Trump Delivers Air Force Academy Commencement Address - NBC 10 Philadelphia
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Trump Delivers Air Force Academy Commencement Address

Trump praised the class of "rock-ribbed American patriots" and paid tribute to them for choosing "a harder path and a higher calling" to protect the United States

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    Trump Delivers Air Force Academy Commencement Address
    AP
    President Donald Trump participates in the 2019 United States Air Force Academy Graduation Ceremony at Falcon Stadium, Thursday, May 30, 2019, at the United States Air Force Academy, in Colorado Springs, Colo.

    President Donald Trump told newly minted Air Force officers on Thursday that "to dominate the future, America must rule the skies."

    Speaking at the U.S. Air Force Academy commencement, Trump praised the class of "rock-ribbed American patriots" and paid tribute to them for choosing "a harder path and a higher calling" to protect the United States.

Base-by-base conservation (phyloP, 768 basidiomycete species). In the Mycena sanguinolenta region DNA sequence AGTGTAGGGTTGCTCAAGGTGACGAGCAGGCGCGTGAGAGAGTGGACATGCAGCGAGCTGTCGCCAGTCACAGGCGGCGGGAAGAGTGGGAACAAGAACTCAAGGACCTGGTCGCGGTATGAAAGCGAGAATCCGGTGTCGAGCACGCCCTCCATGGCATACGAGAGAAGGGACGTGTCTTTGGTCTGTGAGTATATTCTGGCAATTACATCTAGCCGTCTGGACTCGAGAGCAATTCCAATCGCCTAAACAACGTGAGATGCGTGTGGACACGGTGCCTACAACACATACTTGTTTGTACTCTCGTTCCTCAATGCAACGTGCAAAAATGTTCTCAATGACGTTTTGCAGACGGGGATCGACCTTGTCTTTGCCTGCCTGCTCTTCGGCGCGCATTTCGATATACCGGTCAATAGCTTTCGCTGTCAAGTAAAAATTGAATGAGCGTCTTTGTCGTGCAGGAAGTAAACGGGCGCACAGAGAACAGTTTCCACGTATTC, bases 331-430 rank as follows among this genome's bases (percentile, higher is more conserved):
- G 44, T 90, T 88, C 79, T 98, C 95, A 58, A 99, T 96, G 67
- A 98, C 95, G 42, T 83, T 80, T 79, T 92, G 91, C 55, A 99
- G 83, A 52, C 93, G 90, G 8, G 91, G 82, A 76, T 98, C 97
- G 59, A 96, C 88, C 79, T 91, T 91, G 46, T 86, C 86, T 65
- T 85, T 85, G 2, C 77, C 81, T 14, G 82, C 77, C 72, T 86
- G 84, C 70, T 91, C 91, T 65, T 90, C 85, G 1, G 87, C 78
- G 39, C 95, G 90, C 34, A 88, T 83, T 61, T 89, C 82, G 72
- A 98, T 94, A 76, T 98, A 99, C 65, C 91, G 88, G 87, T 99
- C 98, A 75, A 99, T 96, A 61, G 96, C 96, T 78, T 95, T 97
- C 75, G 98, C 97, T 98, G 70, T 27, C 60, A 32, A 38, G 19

"It's tougher," Trump said. "But in the end it's better. You'll see."

    Trump said the academy's 991 graduates were joining the "long blue line," saying no one can foresee the challenges they will face, but that no matter what, "You are going to be ready to serve. You are going to be ready to lead."

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    The U.S. president traditionally rotates commencements among the four service academies, and Thursday marked Trump's first address to Air Force Academy graduates.

    Trump used the opportunity to highlight his administration's investments in defense spending, saying, "Our military is stronger, mightier and more powerful with all of that new aircraft than ever before."

    He said these investments would ensure the country can "Deter any aggressor and thrash any foe."

    Trump was introduced by Heather Wilson, a graduate of the academy making her final public appearance as secretary of the Air Force.

    "There is nation outside of this stadium depending on you," she told graduates.

    Gen. David Goldfein, the Air Force chief of staff, warned that "many of you will face the ultimate test in combat as together we defend this great experiment called democracy." But he said they were up to the task.

    Trump said he would remain at the ceremony to congratulate every one of the nearly 1,000 new second lieutenants, as well as view the customary hat-toss and Thunderbirds fly-by. He joked that he was given the opportunity to leave early, but turned it down.